VI VILLAGE

MORE PEASANTS HAVE THEIR SAY

A FEW DAYS later we were in Poltavshchina, the very heart of the Ukraine. This is the so-called Gogol country, and within its boundaries are the villages of Dikanka and Rehsitilovka and others the very names of which drip with melody and of which Gogol wrote with such humor and ecstasy. Here native custom and tradition still abound. Even the poorest peasants wear white linen blouses with splashes of red embroidery on collars, cuffs, and bosom, and women flaunt homespun skirts and roomy waists with loose sleeves lying in folds, like swathes of freshly mowed grass, and likewise splashed with rich embroidery. Here the speech of the people is softer, the voices more tuneful, the manner more suave, the hospitality heartier and more majestic.

We passed village after village, and finally reached the village of R----, which we heard had been especially hard hit by the events of the previous winter. It was a large village, spreading like a triangular shawl over several versts, with the customary double row of

-124-

Notes for this page

Add a new note
If you are trying to select text to create highlights or citations, remember that you must now click or tap on the first word, and then click or tap on the last word.
One moment ...
Default project is now your active project.
Project items
Notes
Cite this page

Cited page

Style
Citations are available only to our active members.
Buy instant access to cite pages or passages in MLA 8, MLA 7, APA and Chicago citation styles.

(Einhorn, 1992, p. 25)

(Einhorn 25)

(Einhorn 25)

1. Lois J. Einhorn, Abraham Lincoln, the Orator: Penetrating the Lincoln Legend (Westport, CT: Greenwood Press, 1992), 25, http://www.questia.com/read/27419298.

Note: primary sources have slightly different requirements for citation. Please see these guidelines for more information.

Cited page

Bookmark this page
The Great Offensive
Table of contents

Table of contents

  • Books by Maurice Hindus *
  • Title Page i
  • Contents iii
  • Introduction v
  • Part I- For a New Economic Order 11
  • II- Machines 27
  • III- Machines 49
  • IV- Machines 73
  • V- Village 106
  • VI- Village 124
  • VII- Collectives 139
  • Part II- For a New Human Personality 163
  • VIII- Religion 165
  • IX- Religion 182
  • X- Morality 190
  • XI- Prostitution 205
  • XII- Family 220
  • XIII- Schools 236
  • XIV- Art 259
  • XV- The Army 279
  • XVI- Jails 293
  • XVII- Man 312
  • Part III- For New Adventures 329
  • XVIII- Siberia 331
  • XIX- Revolution 349
Settings

Settings

Typeface
Text size Smaller Larger Reset View mode
Search within

Search within this book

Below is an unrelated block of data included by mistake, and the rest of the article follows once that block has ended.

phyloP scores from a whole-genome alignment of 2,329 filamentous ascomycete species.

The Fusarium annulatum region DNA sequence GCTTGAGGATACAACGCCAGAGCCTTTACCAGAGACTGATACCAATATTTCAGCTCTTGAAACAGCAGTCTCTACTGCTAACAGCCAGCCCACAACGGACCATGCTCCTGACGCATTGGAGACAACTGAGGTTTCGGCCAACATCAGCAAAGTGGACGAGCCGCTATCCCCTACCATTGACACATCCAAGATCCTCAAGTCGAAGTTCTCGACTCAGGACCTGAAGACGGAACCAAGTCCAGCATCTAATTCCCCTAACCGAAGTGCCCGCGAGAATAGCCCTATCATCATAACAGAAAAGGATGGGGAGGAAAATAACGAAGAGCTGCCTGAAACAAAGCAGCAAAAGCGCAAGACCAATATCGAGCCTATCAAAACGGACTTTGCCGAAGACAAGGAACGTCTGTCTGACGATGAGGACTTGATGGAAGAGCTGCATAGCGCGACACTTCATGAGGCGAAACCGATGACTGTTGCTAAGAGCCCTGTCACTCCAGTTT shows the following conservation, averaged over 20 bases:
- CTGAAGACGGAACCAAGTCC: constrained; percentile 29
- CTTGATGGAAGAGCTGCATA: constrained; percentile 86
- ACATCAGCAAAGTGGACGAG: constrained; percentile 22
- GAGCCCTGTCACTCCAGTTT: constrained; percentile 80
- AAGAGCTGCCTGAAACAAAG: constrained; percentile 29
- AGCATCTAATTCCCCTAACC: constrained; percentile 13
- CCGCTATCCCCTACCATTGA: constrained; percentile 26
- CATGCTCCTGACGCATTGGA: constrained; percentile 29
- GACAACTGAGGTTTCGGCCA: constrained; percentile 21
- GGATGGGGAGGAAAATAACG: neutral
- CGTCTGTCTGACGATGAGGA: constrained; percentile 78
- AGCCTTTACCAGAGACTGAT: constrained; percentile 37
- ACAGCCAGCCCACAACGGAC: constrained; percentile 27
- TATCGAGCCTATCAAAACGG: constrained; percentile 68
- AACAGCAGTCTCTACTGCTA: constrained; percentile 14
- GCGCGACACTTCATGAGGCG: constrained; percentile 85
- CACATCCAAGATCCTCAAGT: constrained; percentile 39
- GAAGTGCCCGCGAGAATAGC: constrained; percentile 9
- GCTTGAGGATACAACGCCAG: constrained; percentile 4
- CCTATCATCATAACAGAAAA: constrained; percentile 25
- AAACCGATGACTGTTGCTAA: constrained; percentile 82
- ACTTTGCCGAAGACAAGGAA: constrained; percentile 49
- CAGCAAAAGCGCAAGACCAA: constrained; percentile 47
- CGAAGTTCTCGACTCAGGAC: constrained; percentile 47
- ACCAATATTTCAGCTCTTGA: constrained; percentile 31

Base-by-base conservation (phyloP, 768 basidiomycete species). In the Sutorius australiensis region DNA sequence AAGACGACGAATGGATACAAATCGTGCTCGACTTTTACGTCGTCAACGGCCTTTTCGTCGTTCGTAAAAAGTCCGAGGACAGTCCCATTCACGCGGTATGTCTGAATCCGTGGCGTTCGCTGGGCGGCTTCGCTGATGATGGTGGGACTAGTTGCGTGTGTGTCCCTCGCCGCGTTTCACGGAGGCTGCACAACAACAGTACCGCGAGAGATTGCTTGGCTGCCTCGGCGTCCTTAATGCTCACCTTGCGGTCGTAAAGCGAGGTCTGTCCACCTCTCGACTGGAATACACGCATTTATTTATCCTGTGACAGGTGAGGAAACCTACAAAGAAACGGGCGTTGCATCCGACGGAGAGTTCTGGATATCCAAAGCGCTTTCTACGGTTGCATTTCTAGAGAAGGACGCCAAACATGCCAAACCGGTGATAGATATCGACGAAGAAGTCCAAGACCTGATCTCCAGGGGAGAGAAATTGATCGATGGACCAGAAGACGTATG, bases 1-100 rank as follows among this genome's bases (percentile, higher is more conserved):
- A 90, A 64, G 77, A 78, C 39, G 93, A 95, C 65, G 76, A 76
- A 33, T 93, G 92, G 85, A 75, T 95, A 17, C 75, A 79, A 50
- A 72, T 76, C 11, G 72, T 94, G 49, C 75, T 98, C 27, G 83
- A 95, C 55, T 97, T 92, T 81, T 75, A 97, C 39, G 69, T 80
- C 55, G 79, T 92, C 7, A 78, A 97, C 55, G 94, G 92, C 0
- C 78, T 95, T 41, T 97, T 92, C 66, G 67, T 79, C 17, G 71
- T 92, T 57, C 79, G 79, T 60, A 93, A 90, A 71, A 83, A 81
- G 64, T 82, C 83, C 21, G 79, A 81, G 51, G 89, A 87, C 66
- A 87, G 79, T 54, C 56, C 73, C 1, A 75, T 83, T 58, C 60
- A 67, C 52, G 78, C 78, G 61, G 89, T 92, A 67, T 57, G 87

Look up

Look up a word

  • Dictionary
  • Thesaurus
Please submit a word or phrase above.
Print this page

Print this page

Why can't I print more than one page at a time?

Help
Full screen
Items saved from this book
  • Bookmarks
  • Highlights & Notes
  • Citations
/ 368

matching results for page

    Questia reader help

    How to highlight and cite specific passages

    1. Click or tap the first word you want to select.
    2. Click or tap the last word you want to select, and you’ll see everything in between get selected.
    3. You’ll then get a menu of options like creating a highlight or a citation from that passage of text.

    OK, got it!

    Cited passage

    Style
    Citations are available only to our active members.
    Buy instant access to cite pages or passages in MLA 8, MLA 7, APA and Chicago citation styles.

    "Portraying himself as an honest, ordinary person helped Lincoln identify with his audiences." (Einhorn, 1992, p. 25).

    "Portraying himself as an honest, ordinary person helped Lincoln identify with his audiences." (Einhorn 25)

    "Portraying himself as an honest, ordinary person helped Lincoln identify with his audiences." (Einhorn 25)

    "Portraying himself as an honest, ordinary person helped Lincoln identify with his audiences."1

    1. Lois J. Einhorn, Abraham Lincoln, the Orator: Penetrating the Lincoln Legend (Westport, CT: Greenwood Press, 1992), 25, http://www.questia.com/read/27419298.

    Cited passage

    Thanks for trying Questia!

    Please continue trying out our research tools, but please note, full functionality is available only to our active members.

    Your work will be lost once you leave this Web page.

    Buy instant access to save your work.

    Already a member? Log in now.

    Search by... Author
    Show... All Results Primary Sources Peer-reviewed

    Oops!

    An unknown error has occurred. Please click the button below to reload the page. If the problem persists, please try again in a little while.